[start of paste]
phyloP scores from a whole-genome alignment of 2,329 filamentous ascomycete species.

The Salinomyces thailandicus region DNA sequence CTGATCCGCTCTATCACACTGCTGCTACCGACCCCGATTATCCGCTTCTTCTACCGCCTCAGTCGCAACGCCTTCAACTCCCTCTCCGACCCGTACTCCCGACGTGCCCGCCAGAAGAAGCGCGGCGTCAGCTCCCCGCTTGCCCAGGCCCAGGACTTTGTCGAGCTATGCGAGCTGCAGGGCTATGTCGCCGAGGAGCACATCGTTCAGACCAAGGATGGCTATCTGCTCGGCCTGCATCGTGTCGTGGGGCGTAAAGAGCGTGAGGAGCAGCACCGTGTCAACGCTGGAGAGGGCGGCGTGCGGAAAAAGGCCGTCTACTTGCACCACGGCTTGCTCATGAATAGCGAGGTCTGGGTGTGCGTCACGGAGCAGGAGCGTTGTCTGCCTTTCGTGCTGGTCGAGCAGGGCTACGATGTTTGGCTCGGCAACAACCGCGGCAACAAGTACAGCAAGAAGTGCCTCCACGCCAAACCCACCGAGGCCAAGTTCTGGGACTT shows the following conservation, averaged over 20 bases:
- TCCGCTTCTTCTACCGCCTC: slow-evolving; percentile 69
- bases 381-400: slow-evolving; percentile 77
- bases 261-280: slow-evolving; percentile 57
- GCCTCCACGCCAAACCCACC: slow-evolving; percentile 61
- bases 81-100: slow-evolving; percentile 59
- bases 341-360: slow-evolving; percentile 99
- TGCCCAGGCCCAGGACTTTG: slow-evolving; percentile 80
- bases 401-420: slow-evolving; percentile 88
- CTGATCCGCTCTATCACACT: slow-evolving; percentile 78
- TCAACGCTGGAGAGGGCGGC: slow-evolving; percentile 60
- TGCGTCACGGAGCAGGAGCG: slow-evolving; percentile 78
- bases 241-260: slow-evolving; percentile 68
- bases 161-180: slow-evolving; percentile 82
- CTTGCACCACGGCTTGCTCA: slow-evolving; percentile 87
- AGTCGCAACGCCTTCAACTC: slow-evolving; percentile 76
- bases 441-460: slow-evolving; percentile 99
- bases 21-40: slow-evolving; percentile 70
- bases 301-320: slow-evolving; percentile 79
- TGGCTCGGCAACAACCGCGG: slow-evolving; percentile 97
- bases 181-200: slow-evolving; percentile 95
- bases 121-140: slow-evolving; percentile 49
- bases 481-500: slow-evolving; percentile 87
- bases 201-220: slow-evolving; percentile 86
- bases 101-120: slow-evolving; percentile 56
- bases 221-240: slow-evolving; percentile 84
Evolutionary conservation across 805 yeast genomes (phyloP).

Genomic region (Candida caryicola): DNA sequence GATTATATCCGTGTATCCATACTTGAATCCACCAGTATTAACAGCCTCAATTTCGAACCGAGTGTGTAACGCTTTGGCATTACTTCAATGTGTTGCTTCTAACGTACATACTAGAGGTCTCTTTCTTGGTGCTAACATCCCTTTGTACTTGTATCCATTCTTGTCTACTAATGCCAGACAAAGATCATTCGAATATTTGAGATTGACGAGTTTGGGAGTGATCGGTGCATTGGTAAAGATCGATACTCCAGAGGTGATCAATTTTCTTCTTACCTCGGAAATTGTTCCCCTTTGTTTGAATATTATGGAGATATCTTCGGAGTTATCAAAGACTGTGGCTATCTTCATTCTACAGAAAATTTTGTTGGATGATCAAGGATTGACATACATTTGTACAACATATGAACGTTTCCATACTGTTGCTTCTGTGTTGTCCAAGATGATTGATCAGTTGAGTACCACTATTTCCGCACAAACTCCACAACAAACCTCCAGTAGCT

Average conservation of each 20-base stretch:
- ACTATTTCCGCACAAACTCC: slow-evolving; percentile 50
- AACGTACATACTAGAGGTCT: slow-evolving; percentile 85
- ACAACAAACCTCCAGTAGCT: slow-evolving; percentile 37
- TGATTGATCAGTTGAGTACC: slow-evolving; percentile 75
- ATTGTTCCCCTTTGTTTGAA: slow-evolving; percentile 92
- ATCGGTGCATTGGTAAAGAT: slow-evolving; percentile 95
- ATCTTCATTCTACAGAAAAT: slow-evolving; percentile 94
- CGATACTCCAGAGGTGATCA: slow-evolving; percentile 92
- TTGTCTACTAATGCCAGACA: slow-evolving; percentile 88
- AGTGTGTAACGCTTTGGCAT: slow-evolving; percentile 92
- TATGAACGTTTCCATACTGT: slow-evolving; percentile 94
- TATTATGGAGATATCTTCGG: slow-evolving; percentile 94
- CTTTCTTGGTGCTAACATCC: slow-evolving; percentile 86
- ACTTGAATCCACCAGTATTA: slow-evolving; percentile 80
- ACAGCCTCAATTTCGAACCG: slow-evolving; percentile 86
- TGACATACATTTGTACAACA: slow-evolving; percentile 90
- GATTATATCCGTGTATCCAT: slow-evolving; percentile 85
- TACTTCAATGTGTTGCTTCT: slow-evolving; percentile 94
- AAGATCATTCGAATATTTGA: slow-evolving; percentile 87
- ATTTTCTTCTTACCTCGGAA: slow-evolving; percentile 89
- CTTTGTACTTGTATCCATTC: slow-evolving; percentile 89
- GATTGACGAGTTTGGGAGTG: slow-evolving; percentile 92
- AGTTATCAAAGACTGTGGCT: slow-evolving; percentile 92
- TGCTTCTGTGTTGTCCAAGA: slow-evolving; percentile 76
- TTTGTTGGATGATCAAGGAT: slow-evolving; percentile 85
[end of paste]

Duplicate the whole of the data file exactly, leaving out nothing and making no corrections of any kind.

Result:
phyloP scores from a whole-genome alignment of 2,329 filamentous ascomycete species.

The Salinomyces thailandicus region DNA sequence CTGATCCGCTCTATCACACTGCTGCTACCGACCCCGATTATCCGCTTCTTCTACCGCCTCAGTCGCAACGCCTTCAACTCCCTCTCCGACCCGTACTCCCGACGTGCCCGCCAGAAGAAGCGCGGCGTCAGCTCCCCGCTTGCCCAGGCCCAGGACTTTGTCGAGCTATGCGAGCTGCAGGGCTATGTCGCCGAGGAGCACATCGTTCAGACCAAGGATGGCTATCTGCTCGGCCTGCATCGTGTCGTGGGGCGTAAAGAGCGTGAGGAGCAGCACCGTGTCAACGCTGGAGAGGGCGGCGTGCGGAAAAAGGCCGTCTACTTGCACCACGGCTTGCTCATGAATAGCGAGGTCTGGGTGTGCGTCACGGAGCAGGAGCGTTGTCTGCCTTTCGTGCTGGTCGAGCAGGGCTACGATGTTTGGCTCGGCAACAACCGCGGCAACAAGTACAGCAAGAAGTGCCTCCACGCCAAACCCACCGAGGCCAAGTTCTGGGACTT shows the following conservation, averaged over 20 bases:
- TCCGCTTCTTCTACCGCCTC: slow-evolving; percentile 69
- bases 381-400: slow-evolving; percentile 77
- bases 261-280: slow-evolving; percentile 57
- GCCTCCACGCCAAACCCACC: slow-evolving; percentile 61
- bases 81-100: slow-evolving; percentile 59
- bases 341-360: slow-evolving; percentile 99
- TGCCCAGGCCCAGGACTTTG: slow-evolving; percentile 80
- bases 401-420: slow-evolving; percentile 88
- CTGATCCGCTCTATCACACT: slow-evolving; percentile 78
- TCAACGCTGGAGAGGGCGGC: slow-evolving; percentile 60
- TGCGTCACGGAGCAGGAGCG: slow-evolving; percentile 78
- bases 241-260: slow-evolving; percentile 68
- bases 161-180: slow-evolving; percentile 82
- CTTGCACCACGGCTTGCTCA: slow-evolving; percentile 87
- AGTCGCAACGCCTTCAACTC: slow-evolving; percentile 76
- bases 441-460: slow-evolving; percentile 99
- bases 21-40: slow-evolving; percentile 70
- bases 301-320: slow-evolving; percentile 79
- TGGCTCGGCAACAACCGCGG: slow-evolving; percentile 97
- bases 181-200: slow-evolving; percentile 95
- bases 121-140: slow-evolving; percentile 49
- bases 481-500: slow-evolving; percentile 87
- bases 201-220: slow-evolving; percentile 86
- bases 101-120: slow-evolving; percentile 56
- bases 221-240: slow-evolving; percentile 84
Evolutionary conservation across 805 yeast genomes (phyloP).

Genomic region (Candida caryicola): DNA sequence GATTATATCCGTGTATCCATACTTGAATCCACCAGTATTAACAGCCTCAATTTCGAACCGAGTGTGTAACGCTTTGGCATTACTTCAATGTGTTGCTTCTAACGTACATACTAGAGGTCTCTTTCTTGGTGCTAACATCCCTTTGTACTTGTATCCATTCTTGTCTACTAATGCCAGACAAAGATCATTCGAATATTTGAGATTGACGAGTTTGGGAGTGATCGGTGCATTGGTAAAGATCGATACTCCAGAGGTGATCAATTTTCTTCTTACCTCGGAAATTGTTCCCCTTTGTTTGAATATTATGGAGATATCTTCGGAGTTATCAAAGACTGTGGCTATCTTCATTCTACAGAAAATTTTGTTGGATGATCAAGGATTGACATACATTTGTACAACATATGAACGTTTCCATACTGTTGCTTCTGTGTTGTCCAAGATGATTGATCAGTTGAGTACCACTATTTCCGCACAAACTCCACAACAAACCTCCAGTAGCT

Average conservation of each 20-base stretch:
- ACTATTTCCGCACAAACTCC: slow-evolving; percentile 50
- AACGTACATACTAGAGGTCT: slow-evolving; percentile 85
- ACAACAAACCTCCAGTAGCT: slow-evolving; percentile 37
- TGATTGATCAGTTGAGTACC: slow-evolving; percentile 75
- ATTGTTCCCCTTTGTTTGAA: slow-evolving; percentile 92
- ATCGGTGCATTGGTAAAGAT: slow-evolving; percentile 95
- ATCTTCATTCTACAGAAAAT: slow-evolving; percentile 94
- CGATACTCCAGAGGTGATCA: slow-evolving; percentile 92
- TTGTCTACTAATGCCAGACA: slow-evolving; percentile 88
- AGTGTGTAACGCTTTGGCAT: slow-evolving; percentile 92
- TATGAACGTTTCCATACTGT: slow-evolving; percentile 94
- TATTATGGAGATATCTTCGG: slow-evolving; percentile 94
- CTTTCTTGGTGCTAACATCC: slow-evolving; percentile 86
- ACTTGAATCCACCAGTATTA: slow-evolving; percentile 80
- ACAGCCTCAATTTCGAACCG: slow-evolving; percentile 86
- TGACATACATTTGTACAACA: slow-evolving; percentile 90
- GATTATATCCGTGTATCCAT: slow-evolving; percentile 85
- TACTTCAATGTGTTGCTTCT: slow-evolving; percentile 94
- AAGATCATTCGAATATTTGA: slow-evolving; percentile 87
- ATTTTCTTCTTACCTCGGAA: slow-evolving; percentile 89
- CTTTGTACTTGTATCCATTC: slow-evolving; percentile 89
- GATTGACGAGTTTGGGAGTG: slow-evolving; percentile 92
- AGTTATCAAAGACTGTGGCT: slow-evolving; percentile 92
- TGCTTCTGTGTTGTCCAAGA: slow-evolving; percentile 76
- TTTGTTGGATGATCAAGGAT: slow-evolving; percentile 85